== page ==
Date of Award
Doctor of Philosophy
Kenneth M. Bryden
This dissertation presents AMoEBA, the Adaptive Modeling by Evolving Blocks Algorithm. AMoEBA is an evolutionary technique for automatic decomposition of data fields and solver/descriptor placement. By automatically decomposing a numerical data set, the algorithm is able to solve a variety of problems that are difficult to solve with other techniques. Two key features of the algorithm are its ability to work with discrete data types and its unique geometric representation of the domain. AMoEBA uses genetic programming generated parse trees to define data segregation schemes. These trees also place solver/descriptors in the decomposed regions. Since the segregation trees define the boundaries between the regions, discrete representations of the data set are possible. AMoEBA is versatile and can be applied to many different types of geometries as well as different types of problems. In this thesis, three problems will be used to demonstrate the capabilities of this algorithm. For the first problem, AMoEBA used approximated algebraic expressions to match known profiles representing a steady-state conduction heat transfer problem and the fully-developed laminar flow through a pipe. To further illustrate the versatility of the algorithm, an inverse engineering problem was also solved. For this problem, AMoEBA placed different materials in the segregated regions defined by the trees and compared this to known temperature profiles. The final demonstration illustrates the application of AMoEBA to computational fluid dynamics. In this implementation, AMoEBA segregated an elbow section of pipe and placed numerical solvers in the regions. The resulting solver networks were solved and compared to a known solution. Both the time and accuracy of the networks were compared to determine if a faster solution method can be found with a reasonably accurate solution. Although AMoEBA is adapted for each application, the core algorithm of AMoEBA is unaltered in each application. This illustrates the flexibility of the algorithm.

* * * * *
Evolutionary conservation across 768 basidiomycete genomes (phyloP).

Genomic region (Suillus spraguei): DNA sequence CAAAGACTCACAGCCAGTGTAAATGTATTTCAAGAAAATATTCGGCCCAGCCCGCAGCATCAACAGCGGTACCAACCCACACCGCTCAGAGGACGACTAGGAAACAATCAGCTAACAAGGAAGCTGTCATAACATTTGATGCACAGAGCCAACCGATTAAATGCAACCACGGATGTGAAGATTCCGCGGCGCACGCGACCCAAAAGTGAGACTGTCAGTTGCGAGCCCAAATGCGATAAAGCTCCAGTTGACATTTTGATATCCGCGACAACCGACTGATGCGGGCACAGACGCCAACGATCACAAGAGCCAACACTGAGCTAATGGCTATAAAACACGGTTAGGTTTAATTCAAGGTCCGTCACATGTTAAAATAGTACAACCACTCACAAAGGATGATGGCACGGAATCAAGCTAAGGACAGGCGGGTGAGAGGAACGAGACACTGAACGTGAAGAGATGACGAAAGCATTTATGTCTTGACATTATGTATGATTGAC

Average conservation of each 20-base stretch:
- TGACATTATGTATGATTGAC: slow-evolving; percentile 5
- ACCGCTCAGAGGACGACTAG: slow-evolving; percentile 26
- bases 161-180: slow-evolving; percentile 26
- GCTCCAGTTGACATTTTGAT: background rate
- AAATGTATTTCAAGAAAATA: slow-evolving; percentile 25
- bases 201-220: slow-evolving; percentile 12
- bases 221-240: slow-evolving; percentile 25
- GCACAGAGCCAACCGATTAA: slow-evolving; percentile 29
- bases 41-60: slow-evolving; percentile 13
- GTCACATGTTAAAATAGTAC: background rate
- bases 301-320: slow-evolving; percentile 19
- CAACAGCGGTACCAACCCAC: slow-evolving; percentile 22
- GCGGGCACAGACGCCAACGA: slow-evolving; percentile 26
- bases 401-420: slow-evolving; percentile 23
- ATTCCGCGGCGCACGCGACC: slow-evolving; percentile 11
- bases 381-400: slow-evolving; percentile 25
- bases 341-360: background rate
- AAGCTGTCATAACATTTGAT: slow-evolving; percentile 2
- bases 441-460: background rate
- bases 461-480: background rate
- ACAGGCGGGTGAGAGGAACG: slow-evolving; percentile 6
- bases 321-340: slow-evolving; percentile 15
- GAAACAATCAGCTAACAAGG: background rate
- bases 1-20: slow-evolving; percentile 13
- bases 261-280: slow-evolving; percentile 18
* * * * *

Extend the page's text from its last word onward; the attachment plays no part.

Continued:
Digital Repository @ Iowa State University, http://lib.dr.iastate.edu
Peter Eric Johnson
Johnson, Peter Eric, "AMoEBA: the adaptive modeling by evolving blocks algorithm " (2003). Retrospective Theses and Dissertations. 720.